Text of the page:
Kids learn the sport — and larger life lessons
By Marcy Stamper
Editor’s Note: The original version of this story has been updated to provide the correct name of one of the parent organizers.
About 70 boys and girls from age 4 through sixth grade have been doing push-ups, watching demonstrations of strategies for take-downs, and pairing up to work on their wrestling moves for the past six weeks.
Others — particularly the younger kids — have mainly whirled around on the mats. “Some preschoolers just roll on their back and smile, but they don’t really know what’s going on,” said Liberty Bell High School wrestling coach Paul Schmekel, who has also coached the youth wrestling program for the past three years. “Sometimes it can be hard to relax when they’re not paying attention but, in the end, I just want to make sure they’re having fun.”
Youth wrestling has been going strong in the Methow Valley for at least three decades, a key training ground for the top-notch high school athletes who consistently compete — and win — at state tournaments. But this year the program has attracted a record number of participants, with 73 kids, including about eight girls, learning the sport — and larger life lessons — from the Methow’s top wrestlers.
Schmekel himself started in the program in the 1970s at Allen Elementary School in Twisp. He went on to the state tournament for four straight years in high school until he graduated in 1993.
In addition to Schmekel, about 10 of Liberty Bell’s top wrestlers help out as coaches — this year, Emmett Fink, Danny Humiston and Trent Skelton have all been mentoring the young kids. Parents pitch in to shepherd the young athletes, organize the tournaments, design t-shirts, and keep the whole enterprise running smoothly.
The wrestlers start coaching the little kids the Monday after they return from the state championship. “We try to teach them the basics of wrestling — it’s the same exact rules as in high school,” said Schmekel. He also mixes in games like toe tag and king of the mat. “It can get rowdy,” he admitted.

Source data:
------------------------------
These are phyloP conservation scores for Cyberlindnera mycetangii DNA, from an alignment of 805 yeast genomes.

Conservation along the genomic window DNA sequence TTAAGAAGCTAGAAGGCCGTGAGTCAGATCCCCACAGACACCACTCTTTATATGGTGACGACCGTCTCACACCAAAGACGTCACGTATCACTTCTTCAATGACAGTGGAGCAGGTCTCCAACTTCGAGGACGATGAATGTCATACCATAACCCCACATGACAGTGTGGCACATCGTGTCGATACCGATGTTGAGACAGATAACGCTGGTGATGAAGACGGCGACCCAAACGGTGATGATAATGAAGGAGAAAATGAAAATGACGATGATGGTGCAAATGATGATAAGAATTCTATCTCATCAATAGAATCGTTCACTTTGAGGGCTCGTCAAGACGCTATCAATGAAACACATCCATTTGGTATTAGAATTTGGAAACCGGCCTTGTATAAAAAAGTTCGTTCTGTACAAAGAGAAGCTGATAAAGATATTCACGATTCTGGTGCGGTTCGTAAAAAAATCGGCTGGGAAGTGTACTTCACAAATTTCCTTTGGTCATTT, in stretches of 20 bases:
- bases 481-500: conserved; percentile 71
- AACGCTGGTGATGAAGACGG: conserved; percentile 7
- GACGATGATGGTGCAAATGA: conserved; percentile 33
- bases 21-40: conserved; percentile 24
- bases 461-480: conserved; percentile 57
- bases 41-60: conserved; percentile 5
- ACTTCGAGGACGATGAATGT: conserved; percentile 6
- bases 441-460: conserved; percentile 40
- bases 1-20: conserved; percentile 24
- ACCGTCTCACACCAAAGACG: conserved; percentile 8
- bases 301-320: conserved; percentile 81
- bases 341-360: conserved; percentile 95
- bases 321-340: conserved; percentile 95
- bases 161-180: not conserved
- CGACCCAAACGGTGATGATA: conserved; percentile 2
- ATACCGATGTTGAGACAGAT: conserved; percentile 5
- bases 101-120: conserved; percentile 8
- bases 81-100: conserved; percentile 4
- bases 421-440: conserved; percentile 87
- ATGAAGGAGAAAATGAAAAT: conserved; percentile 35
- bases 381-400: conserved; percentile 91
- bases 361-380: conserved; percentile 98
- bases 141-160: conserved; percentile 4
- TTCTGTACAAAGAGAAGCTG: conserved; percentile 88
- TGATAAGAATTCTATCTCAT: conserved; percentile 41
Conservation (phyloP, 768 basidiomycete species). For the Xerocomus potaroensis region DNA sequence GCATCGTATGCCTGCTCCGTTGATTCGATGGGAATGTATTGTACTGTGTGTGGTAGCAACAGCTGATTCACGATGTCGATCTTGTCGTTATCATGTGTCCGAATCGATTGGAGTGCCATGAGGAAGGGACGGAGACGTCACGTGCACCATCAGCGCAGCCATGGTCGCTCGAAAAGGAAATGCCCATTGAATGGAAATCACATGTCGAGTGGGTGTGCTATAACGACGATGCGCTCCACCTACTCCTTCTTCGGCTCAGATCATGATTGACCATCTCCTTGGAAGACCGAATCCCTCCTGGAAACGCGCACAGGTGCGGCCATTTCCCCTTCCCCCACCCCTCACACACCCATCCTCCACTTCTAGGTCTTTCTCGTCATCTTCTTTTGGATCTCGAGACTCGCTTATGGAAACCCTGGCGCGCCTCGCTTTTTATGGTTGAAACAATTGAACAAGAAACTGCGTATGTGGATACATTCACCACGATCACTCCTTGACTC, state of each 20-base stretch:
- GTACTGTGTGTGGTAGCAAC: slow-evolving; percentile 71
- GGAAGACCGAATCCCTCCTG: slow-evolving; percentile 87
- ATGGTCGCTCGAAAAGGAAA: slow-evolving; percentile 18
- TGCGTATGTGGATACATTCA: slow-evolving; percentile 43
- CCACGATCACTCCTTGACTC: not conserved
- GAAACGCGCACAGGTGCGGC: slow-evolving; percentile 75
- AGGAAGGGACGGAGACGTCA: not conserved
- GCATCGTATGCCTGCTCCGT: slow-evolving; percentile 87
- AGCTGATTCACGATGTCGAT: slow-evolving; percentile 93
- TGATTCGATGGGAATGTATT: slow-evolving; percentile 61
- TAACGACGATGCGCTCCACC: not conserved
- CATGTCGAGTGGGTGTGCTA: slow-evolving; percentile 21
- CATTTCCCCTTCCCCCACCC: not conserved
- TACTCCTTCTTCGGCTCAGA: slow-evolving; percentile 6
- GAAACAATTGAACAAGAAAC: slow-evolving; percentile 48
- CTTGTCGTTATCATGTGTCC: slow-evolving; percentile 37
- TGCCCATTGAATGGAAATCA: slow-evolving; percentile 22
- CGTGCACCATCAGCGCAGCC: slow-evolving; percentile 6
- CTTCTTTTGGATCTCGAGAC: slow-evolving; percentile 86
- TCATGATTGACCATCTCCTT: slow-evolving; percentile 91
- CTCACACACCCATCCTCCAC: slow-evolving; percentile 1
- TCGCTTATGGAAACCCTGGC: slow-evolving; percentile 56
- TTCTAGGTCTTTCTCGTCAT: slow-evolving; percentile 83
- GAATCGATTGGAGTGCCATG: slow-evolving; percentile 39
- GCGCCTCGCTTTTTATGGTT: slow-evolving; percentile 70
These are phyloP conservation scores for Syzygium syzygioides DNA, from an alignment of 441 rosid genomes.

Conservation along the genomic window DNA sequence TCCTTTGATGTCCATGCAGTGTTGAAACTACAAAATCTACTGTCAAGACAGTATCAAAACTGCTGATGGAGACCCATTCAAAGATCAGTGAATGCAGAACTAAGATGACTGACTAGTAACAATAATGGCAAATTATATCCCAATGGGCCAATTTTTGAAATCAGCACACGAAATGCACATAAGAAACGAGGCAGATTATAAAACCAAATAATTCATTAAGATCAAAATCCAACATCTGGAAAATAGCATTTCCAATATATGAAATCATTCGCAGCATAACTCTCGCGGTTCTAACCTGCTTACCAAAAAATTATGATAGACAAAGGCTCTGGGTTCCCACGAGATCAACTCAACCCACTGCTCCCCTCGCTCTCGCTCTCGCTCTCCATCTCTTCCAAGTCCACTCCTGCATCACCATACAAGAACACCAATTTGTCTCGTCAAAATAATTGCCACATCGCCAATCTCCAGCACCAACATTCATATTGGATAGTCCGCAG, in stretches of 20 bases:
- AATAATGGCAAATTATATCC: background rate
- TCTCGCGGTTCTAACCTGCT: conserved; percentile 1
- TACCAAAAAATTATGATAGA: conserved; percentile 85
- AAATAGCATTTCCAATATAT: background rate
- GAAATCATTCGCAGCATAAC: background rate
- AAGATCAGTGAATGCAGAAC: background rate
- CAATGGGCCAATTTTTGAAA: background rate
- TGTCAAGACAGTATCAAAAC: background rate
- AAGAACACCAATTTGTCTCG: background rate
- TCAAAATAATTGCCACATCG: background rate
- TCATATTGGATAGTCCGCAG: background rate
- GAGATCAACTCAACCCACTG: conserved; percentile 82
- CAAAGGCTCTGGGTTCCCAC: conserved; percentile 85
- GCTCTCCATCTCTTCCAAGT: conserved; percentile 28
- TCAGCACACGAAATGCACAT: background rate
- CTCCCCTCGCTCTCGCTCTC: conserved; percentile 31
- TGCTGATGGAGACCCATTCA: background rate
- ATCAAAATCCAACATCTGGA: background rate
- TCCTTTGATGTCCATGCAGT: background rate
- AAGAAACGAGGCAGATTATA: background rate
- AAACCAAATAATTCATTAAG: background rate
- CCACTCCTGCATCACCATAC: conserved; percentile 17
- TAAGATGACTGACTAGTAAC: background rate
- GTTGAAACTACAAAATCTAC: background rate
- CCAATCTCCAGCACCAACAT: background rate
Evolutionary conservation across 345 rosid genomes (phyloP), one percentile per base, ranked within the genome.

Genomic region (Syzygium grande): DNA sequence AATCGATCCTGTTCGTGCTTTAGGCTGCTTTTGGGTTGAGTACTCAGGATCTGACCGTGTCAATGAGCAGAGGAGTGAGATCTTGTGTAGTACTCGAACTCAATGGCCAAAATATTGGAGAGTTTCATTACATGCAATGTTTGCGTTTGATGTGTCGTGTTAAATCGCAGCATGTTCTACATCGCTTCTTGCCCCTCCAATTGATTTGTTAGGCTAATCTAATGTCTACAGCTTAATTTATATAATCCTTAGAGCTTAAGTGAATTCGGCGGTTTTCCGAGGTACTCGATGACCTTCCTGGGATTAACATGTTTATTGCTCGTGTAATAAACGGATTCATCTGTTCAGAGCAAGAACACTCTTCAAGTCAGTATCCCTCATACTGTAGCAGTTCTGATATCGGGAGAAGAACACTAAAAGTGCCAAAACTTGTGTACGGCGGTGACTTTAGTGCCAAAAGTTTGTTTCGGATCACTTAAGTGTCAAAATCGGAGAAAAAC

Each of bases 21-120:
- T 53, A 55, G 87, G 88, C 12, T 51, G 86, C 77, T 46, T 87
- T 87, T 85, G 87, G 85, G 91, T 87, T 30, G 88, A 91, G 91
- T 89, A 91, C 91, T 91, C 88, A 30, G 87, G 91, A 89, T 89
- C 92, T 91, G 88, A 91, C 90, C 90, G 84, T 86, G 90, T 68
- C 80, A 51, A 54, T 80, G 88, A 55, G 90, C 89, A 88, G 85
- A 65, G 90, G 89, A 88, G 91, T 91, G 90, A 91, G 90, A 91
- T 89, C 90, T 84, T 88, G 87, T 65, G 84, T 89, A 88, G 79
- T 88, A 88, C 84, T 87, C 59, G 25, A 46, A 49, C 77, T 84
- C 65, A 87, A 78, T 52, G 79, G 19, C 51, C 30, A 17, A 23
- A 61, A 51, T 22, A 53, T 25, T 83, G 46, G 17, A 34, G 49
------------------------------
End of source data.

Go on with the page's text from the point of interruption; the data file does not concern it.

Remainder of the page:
The main difference is that rounds are shorter — kindergarteners are matched in three rounds of just 30 seconds each. “It doesn’t sound like much,” said Schmekel. “It goes fast, but a lot happens.” Sixth graders compete in one-minute rounds.
With eight kids in each age bracket, by the end of the season most kids have wrestled everyone in their weight category, he said.
At practice last week, Sarah Ferguson watched her son, River, a kindergartener in his second year of wrestling, as he ricocheted across the mats.
“The little guys can choose their level of involvement,” said Ferguson. “Last year, River had a lot of fun, learned a few moves, and got out his little-boy energy.”
Still, like a lot of young wrestlers, River wasn’t sure he wanted to continue after a tough, uncomfortable round. But he also didn’t like the feeling of quitting, so he stuck with it, winning one round and losing the next. “I was so proud of him — I saw a lot of positive effects,” said Ferguson.
“Wrestling is a very emotional sport for kids and parents,” said Schmekel. “They wrestle their heart out.”
“It helps them focus, learn to become a good loser and to let things slide. It’s very centering and grounding,” said Ferguson.
Jennifer Ramsay was watching her son Alex, age 7, and daughter Clara, age 4, as they worked on their moves. Clara, who was proudly wearing her green-and-yellow singlet at practice, beat three little boys at the tournament in Oroville, although after each one Clara said she wasn’t sure she wanted to do it anymore, said Ramsay. “As a parent, it’s really emotional — you really get into it,” she said.
Charlotte Wilson, one of the program’s four indefatigable parent organizers, said her son Gage fell in love with wrestling in kindergarten. He’s now in his fifth year with the program.
Wilson echoed what virtually every parent and coach said about wrestling. “It’s a lot of fun, and it teaches lessons in life,” she said. Compared to other sports where kids are part of a team, in wrestling, “it’s just them out there. It takes a lot of dedication and commitment,” said Wilson.
“They’re all out there by themselves. That’s one of the things I love — it builds so much character to have to step out there and do it themselves. Some kids smile and don’t care, but others are super-nervous,” said Schmekel.
Each of the six Saturday tournaments draws about 200 kids from around Okanogan County and north central Washington. The final tournament is usually in the Methow, which has developed a reputation for “tons of good food” and for the trophies presented to winners instead of medals, said Schmekel. The youth program also helps raise money for the high school wrestlers.
Many of the young wrestlers had already dyed their hair in the Liberty Bell colors, half yellow and half green, with a shaved paw print of a mountain lion, in preparation for the home tournament this weekend.
The final tournament is Saturday (April 4) in the Liberty Bell High School gym, from 10 a.m. to about 2 p.m. Wrestlers weigh in between 8 and 9 a.m.